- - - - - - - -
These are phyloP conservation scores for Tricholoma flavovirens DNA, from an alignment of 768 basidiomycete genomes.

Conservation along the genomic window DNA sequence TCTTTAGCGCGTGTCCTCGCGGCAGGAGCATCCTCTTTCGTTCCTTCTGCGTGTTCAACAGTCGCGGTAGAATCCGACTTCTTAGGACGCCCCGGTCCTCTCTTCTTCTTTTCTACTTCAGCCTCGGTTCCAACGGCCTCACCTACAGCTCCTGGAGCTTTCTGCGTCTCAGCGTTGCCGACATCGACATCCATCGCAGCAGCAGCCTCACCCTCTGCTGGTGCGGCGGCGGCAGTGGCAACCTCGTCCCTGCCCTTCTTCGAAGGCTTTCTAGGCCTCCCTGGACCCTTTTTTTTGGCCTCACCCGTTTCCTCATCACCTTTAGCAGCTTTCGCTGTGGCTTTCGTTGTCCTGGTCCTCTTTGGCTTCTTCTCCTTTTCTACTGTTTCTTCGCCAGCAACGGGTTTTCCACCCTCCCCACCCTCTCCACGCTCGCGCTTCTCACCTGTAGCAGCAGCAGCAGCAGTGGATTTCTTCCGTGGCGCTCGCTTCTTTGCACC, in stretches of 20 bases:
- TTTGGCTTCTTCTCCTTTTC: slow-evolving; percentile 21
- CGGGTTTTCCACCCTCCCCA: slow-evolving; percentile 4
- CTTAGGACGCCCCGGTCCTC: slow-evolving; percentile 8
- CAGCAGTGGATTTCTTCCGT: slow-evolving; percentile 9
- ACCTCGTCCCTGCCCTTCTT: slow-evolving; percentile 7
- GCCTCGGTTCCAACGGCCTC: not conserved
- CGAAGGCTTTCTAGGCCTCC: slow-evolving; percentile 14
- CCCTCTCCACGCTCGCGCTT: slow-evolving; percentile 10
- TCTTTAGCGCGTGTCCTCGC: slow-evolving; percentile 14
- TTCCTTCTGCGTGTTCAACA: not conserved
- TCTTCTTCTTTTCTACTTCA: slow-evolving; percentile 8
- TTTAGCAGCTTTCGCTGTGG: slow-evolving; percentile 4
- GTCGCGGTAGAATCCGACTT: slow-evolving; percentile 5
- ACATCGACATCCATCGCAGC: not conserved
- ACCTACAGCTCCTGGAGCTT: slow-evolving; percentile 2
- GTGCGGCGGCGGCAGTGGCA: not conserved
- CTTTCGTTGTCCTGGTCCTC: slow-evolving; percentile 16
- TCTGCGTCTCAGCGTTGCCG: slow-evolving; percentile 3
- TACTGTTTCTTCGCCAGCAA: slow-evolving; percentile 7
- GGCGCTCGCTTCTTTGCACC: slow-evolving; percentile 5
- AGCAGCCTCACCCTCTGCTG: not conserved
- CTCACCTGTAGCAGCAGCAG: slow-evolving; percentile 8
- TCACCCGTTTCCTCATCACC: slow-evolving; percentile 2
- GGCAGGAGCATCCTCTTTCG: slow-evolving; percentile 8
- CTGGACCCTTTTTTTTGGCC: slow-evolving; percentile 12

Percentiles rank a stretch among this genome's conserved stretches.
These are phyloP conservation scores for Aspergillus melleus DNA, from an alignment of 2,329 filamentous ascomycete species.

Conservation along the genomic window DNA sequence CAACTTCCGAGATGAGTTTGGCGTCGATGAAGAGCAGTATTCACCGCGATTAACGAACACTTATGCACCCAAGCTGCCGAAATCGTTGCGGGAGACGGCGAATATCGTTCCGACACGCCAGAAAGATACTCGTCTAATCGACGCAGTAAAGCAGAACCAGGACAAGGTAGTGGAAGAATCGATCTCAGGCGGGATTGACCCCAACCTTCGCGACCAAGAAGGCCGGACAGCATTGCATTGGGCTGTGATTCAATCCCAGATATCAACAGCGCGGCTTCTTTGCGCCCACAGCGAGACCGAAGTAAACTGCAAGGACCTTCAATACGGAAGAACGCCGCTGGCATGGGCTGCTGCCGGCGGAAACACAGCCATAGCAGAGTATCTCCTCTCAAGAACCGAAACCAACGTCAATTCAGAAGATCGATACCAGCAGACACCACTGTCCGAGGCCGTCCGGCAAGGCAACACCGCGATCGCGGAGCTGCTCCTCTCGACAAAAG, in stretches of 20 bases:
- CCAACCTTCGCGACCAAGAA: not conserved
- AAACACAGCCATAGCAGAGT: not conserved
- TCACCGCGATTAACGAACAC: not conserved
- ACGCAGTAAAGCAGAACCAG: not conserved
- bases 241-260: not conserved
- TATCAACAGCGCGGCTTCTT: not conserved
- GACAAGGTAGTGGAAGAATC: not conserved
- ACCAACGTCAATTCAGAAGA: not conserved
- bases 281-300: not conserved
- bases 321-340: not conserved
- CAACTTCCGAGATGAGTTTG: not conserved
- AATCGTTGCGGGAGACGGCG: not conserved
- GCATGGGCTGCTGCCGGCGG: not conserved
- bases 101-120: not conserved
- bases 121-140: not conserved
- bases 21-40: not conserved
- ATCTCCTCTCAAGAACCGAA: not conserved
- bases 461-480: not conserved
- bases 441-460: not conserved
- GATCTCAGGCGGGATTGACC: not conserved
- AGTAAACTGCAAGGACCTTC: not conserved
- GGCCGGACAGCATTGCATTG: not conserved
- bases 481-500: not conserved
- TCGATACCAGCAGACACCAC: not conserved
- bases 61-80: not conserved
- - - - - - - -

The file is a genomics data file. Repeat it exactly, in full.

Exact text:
These are phyloP conservation scores for Tricholoma flavovirens DNA, from an alignment of 768 basidiomycete genomes.

Conservation along the genomic window DNA sequence TCTTTAGCGCGTGTCCTCGCGGCAGGAGCATCCTCTTTCGTTCCTTCTGCGTGTTCAACAGTCGCGGTAGAATCCGACTTCTTAGGACGCCCCGGTCCTCTCTTCTTCTTTTCTACTTCAGCCTCGGTTCCAACGGCCTCACCTACAGCTCCTGGAGCTTTCTGCGTCTCAGCGTTGCCGACATCGACATCCATCGCAGCAGCAGCCTCACCCTCTGCTGGTGCGGCGGCGGCAGTGGCAACCTCGTCCCTGCCCTTCTTCGAAGGCTTTCTAGGCCTCCCTGGACCCTTTTTTTTGGCCTCACCCGTTTCCTCATCACCTTTAGCAGCTTTCGCTGTGGCTTTCGTTGTCCTGGTCCTCTTTGGCTTCTTCTCCTTTTCTACTGTTTCTTCGCCAGCAACGGGTTTTCCACCCTCCCCACCCTCTCCACGCTCGCGCTTCTCACCTGTAGCAGCAGCAGCAGCAGTGGATTTCTTCCGTGGCGCTCGCTTCTTTGCACC, in stretches of 20 bases:
- TTTGGCTTCTTCTCCTTTTC: slow-evolving; percentile 21
- CGGGTTTTCCACCCTCCCCA: slow-evolving; percentile 4
- CTTAGGACGCCCCGGTCCTC: slow-evolving; percentile 8
- CAGCAGTGGATTTCTTCCGT: slow-evolving; percentile 9
- ACCTCGTCCCTGCCCTTCTT: slow-evolving; percentile 7
- GCCTCGGTTCCAACGGCCTC: not conserved
- CGAAGGCTTTCTAGGCCTCC: slow-evolving; percentile 14
- CCCTCTCCACGCTCGCGCTT: slow-evolving; percentile 10
- TCTTTAGCGCGTGTCCTCGC: slow-evolving; percentile 14
- TTCCTTCTGCGTGTTCAACA: not conserved
- TCTTCTTCTTTTCTACTTCA: slow-evolving; percentile 8
- TTTAGCAGCTTTCGCTGTGG: slow-evolving; percentile 4
- GTCGCGGTAGAATCCGACTT: slow-evolving; percentile 5
- ACATCGACATCCATCGCAGC: not conserved
- ACCTACAGCTCCTGGAGCTT: slow-evolving; percentile 2
- GTGCGGCGGCGGCAGTGGCA: not conserved
- CTTTCGTTGTCCTGGTCCTC: slow-evolving; percentile 16
- TCTGCGTCTCAGCGTTGCCG: slow-evolving; percentile 3
- TACTGTTTCTTCGCCAGCAA: slow-evolving; percentile 7
- GGCGCTCGCTTCTTTGCACC: slow-evolving; percentile 5
- AGCAGCCTCACCCTCTGCTG: not conserved
- CTCACCTGTAGCAGCAGCAG: slow-evolving; percentile 8
- TCACCCGTTTCCTCATCACC: slow-evolving; percentile 2
- GGCAGGAGCATCCTCTTTCG: slow-evolving; percentile 8
- CTGGACCCTTTTTTTTGGCC: slow-evolving; percentile 12

Percentiles rank a stretch among this genome's conserved stretches.
These are phyloP conservation scores for Aspergillus melleus DNA, from an alignment of 2,329 filamentous ascomycete species.

Conservation along the genomic window DNA sequence CAACTTCCGAGATGAGTTTGGCGTCGATGAAGAGCAGTATTCACCGCGATTAACGAACACTTATGCACCCAAGCTGCCGAAATCGTTGCGGGAGACGGCGAATATCGTTCCGACACGCCAGAAAGATACTCGTCTAATCGACGCAGTAAAGCAGAACCAGGACAAGGTAGTGGAAGAATCGATCTCAGGCGGGATTGACCCCAACCTTCGCGACCAAGAAGGCCGGACAGCATTGCATTGGGCTGTGATTCAATCCCAGATATCAACAGCGCGGCTTCTTTGCGCCCACAGCGAGACCGAAGTAAACTGCAAGGACCTTCAATACGGAAGAACGCCGCTGGCATGGGCTGCTGCCGGCGGAAACACAGCCATAGCAGAGTATCTCCTCTCAAGAACCGAAACCAACGTCAATTCAGAAGATCGATACCAGCAGACACCACTGTCCGAGGCCGTCCGGCAAGGCAACACCGCGATCGCGGAGCTGCTCCTCTCGACAAAAG, in stretches of 20 bases:
- CCAACCTTCGCGACCAAGAA: not conserved
- AAACACAGCCATAGCAGAGT: not conserved
- TCACCGCGATTAACGAACAC: not conserved
- ACGCAGTAAAGCAGAACCAG: not conserved
- bases 241-260: not conserved
- TATCAACAGCGCGGCTTCTT: not conserved
- GACAAGGTAGTGGAAGAATC: not conserved
- ACCAACGTCAATTCAGAAGA: not conserved
- bases 281-300: not conserved
- bases 321-340: not conserved
- CAACTTCCGAGATGAGTTTG: not conserved
- AATCGTTGCGGGAGACGGCG: not conserved
- GCATGGGCTGCTGCCGGCGG: not conserved
- bases 101-120: not conserved
- bases 121-140: not conserved
- bases 21-40: not conserved
- ATCTCCTCTCAAGAACCGAA: not conserved
- bases 461-480: not conserved
- bases 441-460: not conserved
- GATCTCAGGCGGGATTGACC: not conserved
- AGTAAACTGCAAGGACCTTC: not conserved
- GGCCGGACAGCATTGCATTG: not conserved
- bases 481-500: not conserved
- TCGATACCAGCAGACACCAC: not conserved
- bases 61-80: not conserved